Are you still skeptical that content marketing will not work for your business because your audience is unique? Else, maybe, your boss needs some convincing to invest in this content thingy.
In today’s article, you will see nine stellar content marketing examples. Whether you’re still on the fence about content marketing, or, you want new ideas for launching your next content campaign, I have got you covered. Let’s go!
Table of Contents
Love him or hate him, but he’s pretty much everywhere.
That’s how I would describe Neil as a result of his personal brand content strategy.
Neil Patel has started multiple successful blogs on online marketing, including Quick Sprout, KissMetrics, and his personal site. His in-depth guides rank among the top 3 spots for competitive terms like “online marketing” and “content marketing.”
A major reason for his incredible success is his aggressive content marketing strategy. He goes all-in and experiments with newer content formats much before they break out and become mainstream.
For instance, in 2013, he published a massive 30,000-word guide at Quick Sprout. He was among the first few marketers to publish such in-depth guides, and it led to 117% growth in his traffic. The results motivated him to create 12 such guides, which grew his traffic to over 378k visitors for his blog at that time.
Once Neil saw the opportunity in long-form content, he scaled its creation at his website, NeilPatel.com. In 2015, he started publishing as many as five 4000-word articles a week before his competitors sniffed on demand for such content. Creating such massive sized content pieces doesn’t come cheap, but Neil didn’t shy away from spending as much as $30,000 on content and giving it away for free.
Now that long articles are the norm in the B2B marketing industry, Neil has pivoted towards audio and video content. He has produced over 1000 podcast episodes and built a formidable brand on YouTube as well (with over 350k subscribers).
Further, he has realized that the explosion in content production means that brands need to invest in other ways of offering value to their customers. Now, Neil is investing heavily in developing technology. He even regards tools as a “form of content.”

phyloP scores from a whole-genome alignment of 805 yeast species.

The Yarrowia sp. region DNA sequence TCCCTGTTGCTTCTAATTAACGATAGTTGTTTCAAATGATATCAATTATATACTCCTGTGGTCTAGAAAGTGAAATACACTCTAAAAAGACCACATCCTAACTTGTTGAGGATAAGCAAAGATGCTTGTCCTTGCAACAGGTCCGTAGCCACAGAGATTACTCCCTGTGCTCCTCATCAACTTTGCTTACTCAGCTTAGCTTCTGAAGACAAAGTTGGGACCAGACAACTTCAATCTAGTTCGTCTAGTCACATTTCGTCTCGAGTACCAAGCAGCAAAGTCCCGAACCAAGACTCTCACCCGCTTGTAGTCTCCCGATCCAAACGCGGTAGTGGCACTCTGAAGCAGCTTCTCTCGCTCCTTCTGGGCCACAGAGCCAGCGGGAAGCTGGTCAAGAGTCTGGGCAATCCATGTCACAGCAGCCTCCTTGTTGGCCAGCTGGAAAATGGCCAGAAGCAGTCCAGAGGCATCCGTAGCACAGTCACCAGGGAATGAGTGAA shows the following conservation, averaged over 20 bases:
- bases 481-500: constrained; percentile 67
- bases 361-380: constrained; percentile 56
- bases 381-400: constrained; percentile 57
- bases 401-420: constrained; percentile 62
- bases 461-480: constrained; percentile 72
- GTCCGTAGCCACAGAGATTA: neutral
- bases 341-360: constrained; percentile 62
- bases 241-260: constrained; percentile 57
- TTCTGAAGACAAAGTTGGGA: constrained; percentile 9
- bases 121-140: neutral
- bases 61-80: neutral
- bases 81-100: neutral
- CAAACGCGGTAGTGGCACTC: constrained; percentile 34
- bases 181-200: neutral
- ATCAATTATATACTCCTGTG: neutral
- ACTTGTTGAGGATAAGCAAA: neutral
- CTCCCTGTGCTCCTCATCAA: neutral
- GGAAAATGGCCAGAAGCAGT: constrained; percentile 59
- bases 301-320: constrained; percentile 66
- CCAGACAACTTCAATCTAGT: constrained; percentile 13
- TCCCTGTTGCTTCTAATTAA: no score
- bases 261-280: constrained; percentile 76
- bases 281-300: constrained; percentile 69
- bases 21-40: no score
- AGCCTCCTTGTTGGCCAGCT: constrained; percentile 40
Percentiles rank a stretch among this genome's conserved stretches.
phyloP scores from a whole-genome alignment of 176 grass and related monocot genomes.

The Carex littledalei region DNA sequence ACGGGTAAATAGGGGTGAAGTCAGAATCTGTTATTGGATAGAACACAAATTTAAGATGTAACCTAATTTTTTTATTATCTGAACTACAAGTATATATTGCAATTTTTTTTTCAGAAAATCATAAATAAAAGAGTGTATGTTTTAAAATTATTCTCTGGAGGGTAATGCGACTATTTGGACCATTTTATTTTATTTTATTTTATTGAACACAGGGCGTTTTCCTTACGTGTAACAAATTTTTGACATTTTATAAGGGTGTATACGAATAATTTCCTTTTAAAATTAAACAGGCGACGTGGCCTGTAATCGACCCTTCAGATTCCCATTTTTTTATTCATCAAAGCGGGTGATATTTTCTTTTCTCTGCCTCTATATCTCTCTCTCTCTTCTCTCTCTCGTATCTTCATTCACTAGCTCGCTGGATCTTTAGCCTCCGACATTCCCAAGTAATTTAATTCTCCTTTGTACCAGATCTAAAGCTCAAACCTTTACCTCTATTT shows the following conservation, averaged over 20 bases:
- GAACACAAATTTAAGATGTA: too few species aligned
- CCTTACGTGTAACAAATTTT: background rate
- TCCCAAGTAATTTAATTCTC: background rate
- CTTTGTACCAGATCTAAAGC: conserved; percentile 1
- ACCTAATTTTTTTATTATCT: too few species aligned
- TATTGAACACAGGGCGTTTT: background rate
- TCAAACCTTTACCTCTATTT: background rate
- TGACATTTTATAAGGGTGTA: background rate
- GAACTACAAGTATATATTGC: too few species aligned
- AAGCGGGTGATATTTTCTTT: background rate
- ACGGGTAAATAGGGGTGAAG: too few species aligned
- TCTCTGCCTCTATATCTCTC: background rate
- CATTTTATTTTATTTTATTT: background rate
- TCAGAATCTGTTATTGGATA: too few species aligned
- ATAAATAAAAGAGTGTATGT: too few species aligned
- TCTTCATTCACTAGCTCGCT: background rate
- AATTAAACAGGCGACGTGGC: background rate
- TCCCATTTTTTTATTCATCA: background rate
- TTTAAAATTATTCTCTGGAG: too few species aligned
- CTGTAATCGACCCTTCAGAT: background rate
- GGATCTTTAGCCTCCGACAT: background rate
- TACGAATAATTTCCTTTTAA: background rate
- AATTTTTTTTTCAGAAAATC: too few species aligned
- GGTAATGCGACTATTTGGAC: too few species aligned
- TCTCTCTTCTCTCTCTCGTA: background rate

Overall, Neil’s approach involves scaling content marketing strategies aggressively. Then, taking data-backed decisions, which might even mean moving away from blogs and companies he built from scratch.
Takeaway: Aggressively capitalize on the first-mover advantage of lesser-known content marketing tactics. It might mean spending over a million dollars on various marketing tactics and adapting quickly. Also, having a content strategy in place is extremely helpful for building your personal brand.
Ahrefs operates with a super lean team of about 45 people competing against organizations like SEMRush (over twelve times larger) and Moz (over four times larger). Yet, last year, the company shared that it has an annual recurring revenue (ARR) of $40M with 65% YoY growth.
That’s a huge achievement for a bootstrapped SaaS company. Let’s look into their counterintuitive content marketing efforts that ushered 1136% increase in their blog traffic in about three years after Tim Suolo joined the company as the CMO.
A key factor that has facilitated rapid growth is…?
Their awesome product.
As Tim explains the Ahrefs philosophy, “Your product is your marketing.” They prioritized investing resources in engineering, product design, and UX. It has allowed them to generate word of mouth and shun conventional marketing wisdom.
For instance, Ahrefs does not build an email list, and they don’t offer a free trial like their competitors (it’s at a fee of $7). Here’s a list of hacks and other startup advice that Ahrefs ignores confidently (credits to Si Quan for the same).
Each Ahrefs blog post weaves the toolkit inside their content. That’s atypical of top of the funnel content, but their audience of expert marketing practitioners doesn’t complain about it. Instead, they receive congratulatory emails like the one below.
Here is how Tim Suolo explains their strategy, “…our marketing team is the communication bridge between our customers and developers.” The principle is evident in the original research pieces on their blog that perform exceptionally well, and in the way, Ahrefs trains their new marketing hires. To understand the product, they work in customer support for at least six months.
Indeed, with the experience of talking with the users, Tim wrote the homepage copy and the editorial direction for their blog. Remember how I told you that it pays to take an audience-first approach as per Content Marketing Institute 2019 research? That’s the reason Ahrefs can “directly convert their readers into customers” instead of simply collecting their emails.
Takeaway: If you prioritize your budget and resources towards building an excellent product, then you can earn a license to play around with traditional marketing wisdom. You might get away with mentioning your product in the top of the funnel content and not building an email list.
An Ecommerce brand generally starts with selling a specific category of product on their website. However, through content marketing, you can kick off a fresh WordPress installation and build your site traffic even before starting an E-commerce business.